Virus Study Reshapes "Tree of Life"
A study suggests viruses are ancient living organisms, shaking up the currently assumed configuration of the "tree of life," U.S. researchers say.
Research led by the University of Illinois confirming giant viruses as living organisms and not inanimate molecular remnants run amok could mean adding a fourth major branch to the three most scientists agree represent the fundamental domains of life.
The researchers' analysis of the 3-D structural domains of proteins offer clues to ancient evolutionary events in viruses, which previous studies of the relatedness of all living things tended to leave out, the lead researcher said.
"We've always been looking at the Last Universal Common Ancestor by comparing cells," UI genomic biology Professor Gustavo Caetano-Anolles said. "We never added viruses. So we put viruses in the mix to see where these viruses came from."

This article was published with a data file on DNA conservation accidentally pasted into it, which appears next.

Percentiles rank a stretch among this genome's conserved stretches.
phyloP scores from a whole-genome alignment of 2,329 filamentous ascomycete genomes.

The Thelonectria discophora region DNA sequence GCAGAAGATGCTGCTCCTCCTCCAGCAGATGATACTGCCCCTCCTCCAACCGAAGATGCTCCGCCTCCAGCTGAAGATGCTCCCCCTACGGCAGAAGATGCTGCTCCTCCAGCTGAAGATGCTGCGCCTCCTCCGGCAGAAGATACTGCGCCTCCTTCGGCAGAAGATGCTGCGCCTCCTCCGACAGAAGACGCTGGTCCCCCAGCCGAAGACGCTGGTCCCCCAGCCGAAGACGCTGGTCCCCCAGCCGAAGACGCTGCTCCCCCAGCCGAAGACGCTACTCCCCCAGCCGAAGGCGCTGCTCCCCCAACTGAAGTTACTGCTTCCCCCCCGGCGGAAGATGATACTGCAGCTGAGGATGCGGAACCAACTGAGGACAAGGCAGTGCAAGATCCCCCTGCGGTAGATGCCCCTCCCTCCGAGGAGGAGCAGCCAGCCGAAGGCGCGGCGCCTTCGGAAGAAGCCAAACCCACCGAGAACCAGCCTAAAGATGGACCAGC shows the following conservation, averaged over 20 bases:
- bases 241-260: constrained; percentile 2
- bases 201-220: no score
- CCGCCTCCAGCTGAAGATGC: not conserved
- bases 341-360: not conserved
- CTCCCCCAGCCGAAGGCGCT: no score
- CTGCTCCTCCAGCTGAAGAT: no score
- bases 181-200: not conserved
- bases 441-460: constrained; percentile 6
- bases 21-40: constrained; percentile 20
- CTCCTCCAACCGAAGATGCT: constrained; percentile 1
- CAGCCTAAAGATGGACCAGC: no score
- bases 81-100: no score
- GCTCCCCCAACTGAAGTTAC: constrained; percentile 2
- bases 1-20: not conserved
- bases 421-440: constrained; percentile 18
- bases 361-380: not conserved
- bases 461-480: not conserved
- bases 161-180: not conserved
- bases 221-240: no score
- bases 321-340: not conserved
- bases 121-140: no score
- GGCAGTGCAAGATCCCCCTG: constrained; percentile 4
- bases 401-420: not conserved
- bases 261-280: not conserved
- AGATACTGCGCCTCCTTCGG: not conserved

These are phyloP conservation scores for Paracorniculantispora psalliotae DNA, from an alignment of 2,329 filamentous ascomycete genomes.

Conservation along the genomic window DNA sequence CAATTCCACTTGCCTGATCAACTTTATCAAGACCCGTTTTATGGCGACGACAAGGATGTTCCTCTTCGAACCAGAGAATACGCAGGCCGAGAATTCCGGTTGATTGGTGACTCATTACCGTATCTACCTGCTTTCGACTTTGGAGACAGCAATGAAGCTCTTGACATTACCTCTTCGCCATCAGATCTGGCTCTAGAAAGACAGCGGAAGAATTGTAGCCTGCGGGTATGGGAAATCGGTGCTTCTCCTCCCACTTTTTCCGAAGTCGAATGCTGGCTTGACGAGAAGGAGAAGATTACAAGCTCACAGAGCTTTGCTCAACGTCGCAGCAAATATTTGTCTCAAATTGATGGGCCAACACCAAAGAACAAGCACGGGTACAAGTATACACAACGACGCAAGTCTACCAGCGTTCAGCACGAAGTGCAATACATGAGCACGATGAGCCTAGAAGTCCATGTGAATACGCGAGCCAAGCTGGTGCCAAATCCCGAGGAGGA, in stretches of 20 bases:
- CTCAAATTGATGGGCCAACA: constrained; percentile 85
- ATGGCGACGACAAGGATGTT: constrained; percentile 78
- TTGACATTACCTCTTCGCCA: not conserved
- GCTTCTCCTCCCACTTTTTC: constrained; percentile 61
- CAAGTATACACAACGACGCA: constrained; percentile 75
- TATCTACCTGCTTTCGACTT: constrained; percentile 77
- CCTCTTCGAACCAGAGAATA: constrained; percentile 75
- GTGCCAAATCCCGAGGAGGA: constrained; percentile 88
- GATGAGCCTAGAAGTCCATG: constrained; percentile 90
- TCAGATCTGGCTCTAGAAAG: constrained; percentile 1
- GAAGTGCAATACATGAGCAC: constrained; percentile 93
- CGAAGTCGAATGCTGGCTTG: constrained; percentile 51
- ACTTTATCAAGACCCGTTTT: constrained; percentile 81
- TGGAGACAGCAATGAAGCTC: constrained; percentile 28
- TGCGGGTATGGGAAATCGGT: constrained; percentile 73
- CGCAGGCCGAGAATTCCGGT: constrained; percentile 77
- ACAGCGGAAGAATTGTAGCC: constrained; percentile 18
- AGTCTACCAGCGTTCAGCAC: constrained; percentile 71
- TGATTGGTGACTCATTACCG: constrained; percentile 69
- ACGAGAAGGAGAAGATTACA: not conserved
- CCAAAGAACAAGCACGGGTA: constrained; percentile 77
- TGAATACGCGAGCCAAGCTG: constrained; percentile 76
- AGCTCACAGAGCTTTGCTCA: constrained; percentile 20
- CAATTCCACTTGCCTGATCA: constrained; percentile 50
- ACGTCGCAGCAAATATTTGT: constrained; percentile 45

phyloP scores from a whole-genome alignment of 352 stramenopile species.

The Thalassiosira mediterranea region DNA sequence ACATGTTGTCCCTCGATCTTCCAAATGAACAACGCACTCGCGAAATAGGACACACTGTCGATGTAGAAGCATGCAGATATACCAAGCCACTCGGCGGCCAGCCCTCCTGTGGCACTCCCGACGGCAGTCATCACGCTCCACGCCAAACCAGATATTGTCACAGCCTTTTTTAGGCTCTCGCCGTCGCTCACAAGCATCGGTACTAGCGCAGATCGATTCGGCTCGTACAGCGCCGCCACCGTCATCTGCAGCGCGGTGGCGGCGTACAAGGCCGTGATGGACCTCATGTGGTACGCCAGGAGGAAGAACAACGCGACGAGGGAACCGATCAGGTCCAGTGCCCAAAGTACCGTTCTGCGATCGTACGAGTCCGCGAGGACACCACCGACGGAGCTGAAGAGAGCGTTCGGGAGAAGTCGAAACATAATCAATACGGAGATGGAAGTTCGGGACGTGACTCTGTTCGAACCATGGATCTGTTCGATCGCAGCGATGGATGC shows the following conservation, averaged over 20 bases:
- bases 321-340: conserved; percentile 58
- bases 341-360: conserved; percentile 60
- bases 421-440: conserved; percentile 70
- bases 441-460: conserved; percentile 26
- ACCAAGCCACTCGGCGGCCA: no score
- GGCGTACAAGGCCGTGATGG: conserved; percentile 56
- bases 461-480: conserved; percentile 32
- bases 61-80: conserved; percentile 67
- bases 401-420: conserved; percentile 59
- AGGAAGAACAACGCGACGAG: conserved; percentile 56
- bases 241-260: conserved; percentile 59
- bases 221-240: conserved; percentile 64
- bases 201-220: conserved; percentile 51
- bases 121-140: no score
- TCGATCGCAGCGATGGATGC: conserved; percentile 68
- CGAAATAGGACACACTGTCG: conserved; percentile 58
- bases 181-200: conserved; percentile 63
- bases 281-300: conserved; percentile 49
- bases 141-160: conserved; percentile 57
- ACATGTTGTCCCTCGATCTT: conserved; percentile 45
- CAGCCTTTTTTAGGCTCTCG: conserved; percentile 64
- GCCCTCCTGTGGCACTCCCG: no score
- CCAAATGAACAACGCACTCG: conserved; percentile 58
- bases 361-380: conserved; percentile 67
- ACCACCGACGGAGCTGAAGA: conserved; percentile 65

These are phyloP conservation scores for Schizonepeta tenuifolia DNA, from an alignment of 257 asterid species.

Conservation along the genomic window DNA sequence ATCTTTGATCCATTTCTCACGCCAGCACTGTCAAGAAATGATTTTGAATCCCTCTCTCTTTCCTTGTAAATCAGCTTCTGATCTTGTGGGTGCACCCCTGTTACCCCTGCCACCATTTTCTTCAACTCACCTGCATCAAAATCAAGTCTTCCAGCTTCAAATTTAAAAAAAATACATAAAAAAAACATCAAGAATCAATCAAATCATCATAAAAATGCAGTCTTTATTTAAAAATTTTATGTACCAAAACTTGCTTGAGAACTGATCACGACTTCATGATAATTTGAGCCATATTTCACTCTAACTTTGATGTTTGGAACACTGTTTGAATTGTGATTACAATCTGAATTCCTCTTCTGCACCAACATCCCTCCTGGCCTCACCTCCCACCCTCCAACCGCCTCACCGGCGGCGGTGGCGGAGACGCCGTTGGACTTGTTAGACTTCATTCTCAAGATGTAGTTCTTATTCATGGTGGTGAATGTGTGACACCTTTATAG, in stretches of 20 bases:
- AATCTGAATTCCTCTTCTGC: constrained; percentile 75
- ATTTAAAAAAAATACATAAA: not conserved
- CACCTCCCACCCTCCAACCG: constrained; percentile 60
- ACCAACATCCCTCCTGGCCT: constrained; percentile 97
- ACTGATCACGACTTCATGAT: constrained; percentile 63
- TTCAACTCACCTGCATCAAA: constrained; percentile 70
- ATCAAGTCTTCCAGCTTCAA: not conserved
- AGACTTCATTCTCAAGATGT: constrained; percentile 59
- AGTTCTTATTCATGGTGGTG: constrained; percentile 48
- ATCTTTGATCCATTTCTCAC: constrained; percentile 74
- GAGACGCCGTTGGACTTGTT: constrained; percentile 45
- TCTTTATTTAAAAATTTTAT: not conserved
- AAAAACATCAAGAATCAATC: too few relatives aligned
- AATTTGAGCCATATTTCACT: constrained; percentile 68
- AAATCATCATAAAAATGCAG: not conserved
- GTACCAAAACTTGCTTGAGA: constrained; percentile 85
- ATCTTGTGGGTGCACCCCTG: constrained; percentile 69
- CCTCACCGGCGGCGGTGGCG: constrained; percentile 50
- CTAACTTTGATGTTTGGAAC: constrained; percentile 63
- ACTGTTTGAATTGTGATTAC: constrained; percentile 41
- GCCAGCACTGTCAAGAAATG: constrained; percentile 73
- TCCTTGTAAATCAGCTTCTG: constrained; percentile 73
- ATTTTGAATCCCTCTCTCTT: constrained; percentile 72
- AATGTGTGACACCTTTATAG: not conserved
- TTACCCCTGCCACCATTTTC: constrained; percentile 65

Giant viruses are large and complex, with genomes that rival -- and in some cases exceed -- the genetic endowments of the simplest bacteria, Caetano-Anolles said in a university release Thursday.
"The giant viruses have incredible machinery that seems to be very similar to the machinery that you have in a cell," he said. "They have complexity and we have to explain why."
The researchers mapped evolutionary relationships between hundreds of organisms to build a new universal tree of life that included viruses, resulting in four clearly differentiated branches, each representing a distinct "supergroup."
The giant viruses formed the fourth branch of the tree, distinct from bacteria, archaea and eukarya (plants, animals and all other organisms with nucleated cells.)